High Blood Pressure -Hypertension

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High blood pressure, a silent killer with no symptoms, also called hypertension, increases an individual’s risk of developing heart disease, stroke, health complications, and even death. Hypertension is a medical condition in which the blood vessels have increased pressure. Read More

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High Blood Pressure -Hypertension


High blood pressure, a silent killer with no symptoms, also called hypertension, increases an individual’s risk of developing heart disease, stroke, health complications, and even death. Hypertension is a medical condition in which the blood vessels have increased pressure.

Blood pressure refers to the force the blood exerts against the walls of the blood vessels as the heart pumps blood. It varies several times a day depending on the individual’s activities. Two factors determine blood pressure.

  • The rate at which the heart pumps blood determines the blood pressure of an individual. 
  • The width of the arteries also determines the pressure at which the blood is pumped. This implies that the narrower the arteries of an individual, the greater the blood pressure. 

The blood pressure can be measured with the use of a device called the sphygmomanometer. The unit of blood pressure is millimeter mercury (mm Hg). The measurement of the blood pressure is written as two numbers – the systolic and the diastolic blood pressure.

  • Systolic Blood Pressure – This is the number at the top of the sphygmomanometer. It represents the force of the pressure when the heart pumps blood to the entire body through the artery. When the heart beats or contracts, the pressure in the blood vessels is given as the systolic blood pressure.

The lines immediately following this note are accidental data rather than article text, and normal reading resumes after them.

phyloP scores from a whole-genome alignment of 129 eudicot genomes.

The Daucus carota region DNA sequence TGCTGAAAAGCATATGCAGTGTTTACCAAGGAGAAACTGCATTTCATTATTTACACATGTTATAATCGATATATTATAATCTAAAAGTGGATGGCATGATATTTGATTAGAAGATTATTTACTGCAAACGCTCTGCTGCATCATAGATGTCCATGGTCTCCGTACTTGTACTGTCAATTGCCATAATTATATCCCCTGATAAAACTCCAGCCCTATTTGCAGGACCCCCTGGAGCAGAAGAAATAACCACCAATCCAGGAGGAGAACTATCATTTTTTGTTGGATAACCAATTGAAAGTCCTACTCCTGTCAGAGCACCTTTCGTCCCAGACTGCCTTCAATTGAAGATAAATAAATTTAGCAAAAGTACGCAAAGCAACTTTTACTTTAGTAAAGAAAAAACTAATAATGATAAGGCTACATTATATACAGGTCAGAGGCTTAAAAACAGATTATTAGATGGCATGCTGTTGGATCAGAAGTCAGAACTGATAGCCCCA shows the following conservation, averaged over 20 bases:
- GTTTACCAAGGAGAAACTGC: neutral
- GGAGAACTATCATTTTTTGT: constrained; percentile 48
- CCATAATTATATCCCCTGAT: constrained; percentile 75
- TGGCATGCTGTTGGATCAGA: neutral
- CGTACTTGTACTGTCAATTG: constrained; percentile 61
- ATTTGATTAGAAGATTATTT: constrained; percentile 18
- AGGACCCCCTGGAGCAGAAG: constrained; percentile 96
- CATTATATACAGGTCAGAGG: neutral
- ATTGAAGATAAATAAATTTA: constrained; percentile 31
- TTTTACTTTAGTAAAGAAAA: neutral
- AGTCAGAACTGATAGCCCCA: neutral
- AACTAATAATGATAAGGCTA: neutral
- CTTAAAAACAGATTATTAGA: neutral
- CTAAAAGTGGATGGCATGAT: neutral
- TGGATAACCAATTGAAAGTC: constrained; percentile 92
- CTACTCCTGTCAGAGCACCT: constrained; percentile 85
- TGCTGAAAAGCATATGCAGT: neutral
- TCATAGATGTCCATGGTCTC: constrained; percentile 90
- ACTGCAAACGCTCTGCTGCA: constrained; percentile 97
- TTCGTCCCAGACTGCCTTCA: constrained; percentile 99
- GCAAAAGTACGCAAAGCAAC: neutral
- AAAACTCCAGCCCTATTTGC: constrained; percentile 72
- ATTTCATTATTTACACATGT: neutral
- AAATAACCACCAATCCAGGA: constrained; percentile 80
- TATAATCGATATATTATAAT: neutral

• Diastolic Blood Pressure – This is the number seen at the bottom of the sphygmomanometer. It represents the pressure in the blood vessels in the body between beats when the heart is filling and relaxed. It is also considered the pressure in the blood vessels when the heart rests between beats.

Categories of Blood Pressure

Normal blood pressure is measured at 120/80 mm Hg and lower, while blood pressure measured at 130/80 mm hg and higher is said to be high. If an individual’s blood pressure is between 120/80 mm Hg and 130/80 mm Hg, they are said to have elevated blood pressure. Such an individual is at risk of having high blood pressure. Hypertensive care is tagged an emergency and, thus, requires immediate medical attention.

Category Blood Pressure (mm Hg)
Normal blood pressureBelow 120Below 80
Elevated blood pressure120-129Below 80
Stage 1 Hypertension130-13980-89
Stage 2 Hypertension140 and above90 and above
Hypertensive crisisAbove 180Above 120

Causes of Hypertension

There is no known cause of hypertension, although it has been reported to result from an underlying health condition. There are two classes of hypertension.

  • Primary hypertension – Also known as essential hypertension, this is the result of high blood pressure caused by an unhealthy lifestyle. Factors that can lead to primary hypertension include obesity, excess salt intake, excessive alcohol intake, smoking, insulin resistance, etc. These factors gradually lead to the development of hypertension.
  • Secondary hypertension – This class of hypertension is a result of high blood pressure caused by an underlying condition. Unlike primary hypertension, secondary hypertension appears suddenly with no indication. Such conditions include sleep apnea, diabetes, chronic kidney disease, hyperthyroidism, obesity, pheochromocytoma (cancer of the adrenal gland), certain medications (e.g., birth control pills), etc.

Symptoms of Hypertension

Hypertension usually shows no symptoms, and as a result, individuals who suffer from hypertension do not realize they have it. Symptoms of hypertension include:

  • ringing in the ears, 
  • nose bleeds,
  • changes in the vision,
  • irregular heart rhythms,
  • headache.

Severe cases involve symptoms such as:

  • chest pain
  • nausea
  • chest pain
  • muscle tremors
  • vomiting
  • anxiety
  • fatigue.

Proper and timely treatment is recommended. If not treated, hypertension can lead to continuous chest pain (angina), kidney damage, cardiovascular conditions such as heart attacks, heart failure, and even death. Other complications can occur, such as stroke, which is caused when blood and oxygen are blocked from going to the brain. 


Short-term high blood pressure is sometimes a response to situations such as acute stress or intense exercise. This is usually not problematic, but several readings of the individual’s blood pressure help with a proper diagnosis.

Individuals, especially those at risk of developing hypertension, are always advised to check their blood pressure regularly. An individual can use the sphygmomanometer to measure blood pressure at home or with the help of a healthcare professional. It is a rather fast and painless process that gets results immediately.